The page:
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© The Chicago Bar Project   Written by Sean Parnell
Rosa's Lounge
3420 W. Armitage Ave. (2000N, 3400W)
Chicago, IL 60647
(773) 342-0452

"Chicago's Friendliest Blues Lounge"

Somewhat lesser known thanks to its off-the-beaten-track location in Logan Square, Rosa's Lounge has been an important part of the Chicago blues mosaic for over 20 years. Rosa's, rather surprisingly, was started by a mother and son duo straight off the plane from Italy in the spirit of the long-lost Theresa's Lounge on the South Side. Their love of the blues is your gain: the whole spectrum of the genre is presented five nights a week and you'll not have to worry about the crush of conventioneers, tourists and suburbanites, but you'll instead mingle amongst those who love the music as much as the hosts do, and seek it out wherever it may be found. Other clubs like Kingston Mines, B.L.U.E.S. and Blue Chicago may be more popular but, for those that know it, Rosa's may be Chicago's most beloved blues joint – a place often described as "real."

Rosa's Lounge is located on the north side of Armitage, just west of Kimball. A humble black & white sign advertises, "Live Blues 7 Nites" and "DANCING" above black-painted clapboard with two tiny rectangular windows and a large wooden cutout of a colorful blues guitarist with an extended neck. Step through a battered set of wooden doors and you're likely to encounter the mother and son ownership duo of Mama and Tony Mangiullo, who will cheerfully welcome you as you hand over a cover charge that ranges between $5 and $15 from Tuesday through Saturday, no matter what the sign says. Pass the optional coat check and you'll find a roomy space with hardwood floors, a white drop ceiling adorned with silver stars and blue-painted walls that feature painted handprints, framed articles published on Rosa's, and numerous photos of musicians that have played there. Some of the photos are from Marc Pokempner that were taken at Theresa's Lounge in the 1960s. Graffiti is found in the tiny bathrooms in the rear. Rosa's does not have a kitchen but Mama Rosa has been known to cook for the crowd as part of special events, which best washed down with the bar's reasonably priced bottled beer and cocktails.

Grab a seat at the bar that bar runs most of the length of the western wall at one of the black vinyl, high-backed barstools, at one of a few cocktail tables opposite the bar and next to the pool table towards the front of the bar, or at a smattering of low-slung wooden tables with banquet hall chairs beyond the bar and in the main part of the room. Rosa's is written in red script above a backdrop next to a large photo of Mama Rosa herself as a young woman. Many Chicago blues legends have passed through Rosa's over the years, such as Junior Wells, Son Seals, Carlos Johnson, Pinetop Perkins, Sugar Blue, David "Honeyboy" Edwards, Melvin Taylor, Eddie Taylor, Jr., Lurrie Belland, and even the Rolling Stones.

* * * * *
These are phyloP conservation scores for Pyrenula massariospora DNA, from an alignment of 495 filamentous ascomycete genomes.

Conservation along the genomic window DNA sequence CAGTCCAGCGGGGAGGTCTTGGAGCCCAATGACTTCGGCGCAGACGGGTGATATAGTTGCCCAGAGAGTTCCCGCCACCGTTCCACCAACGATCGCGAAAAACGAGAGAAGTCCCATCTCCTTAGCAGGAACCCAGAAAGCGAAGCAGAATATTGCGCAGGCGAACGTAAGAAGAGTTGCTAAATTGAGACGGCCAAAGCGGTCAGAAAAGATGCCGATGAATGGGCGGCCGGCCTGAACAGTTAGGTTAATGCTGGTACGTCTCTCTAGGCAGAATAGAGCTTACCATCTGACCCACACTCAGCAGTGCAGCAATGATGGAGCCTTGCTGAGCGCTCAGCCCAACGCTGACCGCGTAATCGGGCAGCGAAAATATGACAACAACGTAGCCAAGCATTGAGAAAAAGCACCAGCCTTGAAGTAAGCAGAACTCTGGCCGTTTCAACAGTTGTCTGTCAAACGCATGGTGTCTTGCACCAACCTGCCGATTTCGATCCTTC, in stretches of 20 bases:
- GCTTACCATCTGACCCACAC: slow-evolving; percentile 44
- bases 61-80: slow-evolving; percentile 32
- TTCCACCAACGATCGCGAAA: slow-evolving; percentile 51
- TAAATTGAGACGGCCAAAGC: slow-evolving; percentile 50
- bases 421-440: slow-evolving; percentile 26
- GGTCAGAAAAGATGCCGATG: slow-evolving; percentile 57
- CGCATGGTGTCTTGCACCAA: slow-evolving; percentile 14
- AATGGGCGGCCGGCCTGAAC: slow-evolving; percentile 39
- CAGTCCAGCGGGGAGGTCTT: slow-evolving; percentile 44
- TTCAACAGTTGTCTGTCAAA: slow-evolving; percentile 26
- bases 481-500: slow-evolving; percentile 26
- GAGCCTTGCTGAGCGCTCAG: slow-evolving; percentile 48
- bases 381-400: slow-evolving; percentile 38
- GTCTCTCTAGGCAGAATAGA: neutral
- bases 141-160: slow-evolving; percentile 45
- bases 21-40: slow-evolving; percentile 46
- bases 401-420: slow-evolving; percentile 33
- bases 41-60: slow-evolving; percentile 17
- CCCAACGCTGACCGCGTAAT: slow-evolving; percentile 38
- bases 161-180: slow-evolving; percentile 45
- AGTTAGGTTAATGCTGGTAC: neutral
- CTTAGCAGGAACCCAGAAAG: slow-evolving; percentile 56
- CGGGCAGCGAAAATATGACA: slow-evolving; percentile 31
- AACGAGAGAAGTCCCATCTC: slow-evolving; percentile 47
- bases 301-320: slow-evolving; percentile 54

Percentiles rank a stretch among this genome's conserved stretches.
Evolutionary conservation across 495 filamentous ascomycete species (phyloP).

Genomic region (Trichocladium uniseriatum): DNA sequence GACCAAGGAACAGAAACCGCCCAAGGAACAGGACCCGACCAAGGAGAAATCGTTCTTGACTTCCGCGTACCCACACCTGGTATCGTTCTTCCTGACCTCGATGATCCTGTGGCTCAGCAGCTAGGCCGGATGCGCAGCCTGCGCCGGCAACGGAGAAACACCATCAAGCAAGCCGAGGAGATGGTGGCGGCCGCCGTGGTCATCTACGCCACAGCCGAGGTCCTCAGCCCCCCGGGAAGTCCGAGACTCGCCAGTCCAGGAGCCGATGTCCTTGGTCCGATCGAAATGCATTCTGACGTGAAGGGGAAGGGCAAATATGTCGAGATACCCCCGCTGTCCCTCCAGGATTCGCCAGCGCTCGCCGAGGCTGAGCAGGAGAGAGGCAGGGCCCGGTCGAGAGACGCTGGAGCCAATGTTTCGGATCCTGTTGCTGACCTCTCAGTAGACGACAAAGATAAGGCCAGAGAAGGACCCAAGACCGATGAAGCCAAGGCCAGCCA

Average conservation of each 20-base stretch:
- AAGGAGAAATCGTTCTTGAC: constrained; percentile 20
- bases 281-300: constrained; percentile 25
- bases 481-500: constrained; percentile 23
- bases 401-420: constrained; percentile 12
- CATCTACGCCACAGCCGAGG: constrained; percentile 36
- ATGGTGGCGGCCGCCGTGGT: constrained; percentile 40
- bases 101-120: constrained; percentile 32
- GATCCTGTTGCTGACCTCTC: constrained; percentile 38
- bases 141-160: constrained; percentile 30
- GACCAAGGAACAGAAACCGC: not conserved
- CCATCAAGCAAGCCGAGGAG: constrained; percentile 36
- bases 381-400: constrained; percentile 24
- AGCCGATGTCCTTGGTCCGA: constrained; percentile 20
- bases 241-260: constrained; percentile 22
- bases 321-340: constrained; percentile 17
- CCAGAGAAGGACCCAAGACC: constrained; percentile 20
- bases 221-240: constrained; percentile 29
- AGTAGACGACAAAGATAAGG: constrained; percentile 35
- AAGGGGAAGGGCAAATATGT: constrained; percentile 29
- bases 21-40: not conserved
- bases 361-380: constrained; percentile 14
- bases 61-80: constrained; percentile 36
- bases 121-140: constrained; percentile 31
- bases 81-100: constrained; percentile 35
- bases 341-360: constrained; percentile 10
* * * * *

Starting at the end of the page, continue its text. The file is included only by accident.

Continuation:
Rosa's Lounge opened in September 1984 as part of a dream fulfilled by Tony Mangiullo, which started in 1978 when the 19-year-old, aspiring blues drummer met Junior Wells backstage at a jazz concert in Italy. According to Karen Hanson in her book, Today's Chicago Blues (2007), "Junior had told him, 'You come to Chicago and I'll be responsible for you." He gave Tony his home address and the address of Theresa's Lounge, the legendary blues club on South Indiana Avenue. Tony wasn't sure what he meant, but he knew then that he had to get to Chicago... Soon he found himself sitting in with the bands. 'Theresa would give me some eggs and beer and some smokes,' he says. "To me, I was living a dream." This was apparently better than running the fruit stand he inherited from his father... Mangiullo's mother subsequently flew to Chicago (actually to bring Tony back to run the fruit stand), was persuaded by him to stay, they bought a building and then opened Rosa's Lounge together, with a grand opening featuring Billy Branch. The blues club also featured many of the musicians that Tony got to know on the South Side, and Rosa herself married bluesman, the late Homesick James.

"It's dead around 7:00pm, so early-birds are default drinking buddies. That's when my ex and I like to go..so we can kick it with Cliff and Norm. We'd shoot pool with Rosa while frustrated dads and bored band members noodled around on bass and treat all 10 people in the house to freestyle riffs & scales; workin' man's sound check. She kicked my ass in pool. She let me play slop. She can shoot one-handed... with a cigarette in her mouth. Plus, she's like, 70. Huh."

– Rosie V. on Yelp (September 23, 2007)

Today, Mama Rosa can still be found behind the bar and shooting pool, and Tony works the room to make sure everything is going swimmingly and sitting in with the band, usually on Thursdays. In recognition of its efforts, Rosa's Lounge was recently named Chicago's Best Blues Club by the New York Times, and, "a blues mecca for true believers," by Rolling Stone. Czech President Vaclav Havel also dropped by in the mid-90s. Not bad for a pair of Italians. Because I'm loathe to recommend driving, if you're drinking, you can take a cab but will want the bartender to call you one when you're about ready to leave as you won't find any out on the street unless you get lucky and grab one that incoming patrons are getting out of. If you like Rosa's, you may also want to visit New Checkerboard Lounge, Lee's Unleaded Blues, B.L.U.E.S., and Kingston Mines. For more information and a schedule, check out the Rosa's Lounge website. Magnifico.

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Old-school Rosa's façade

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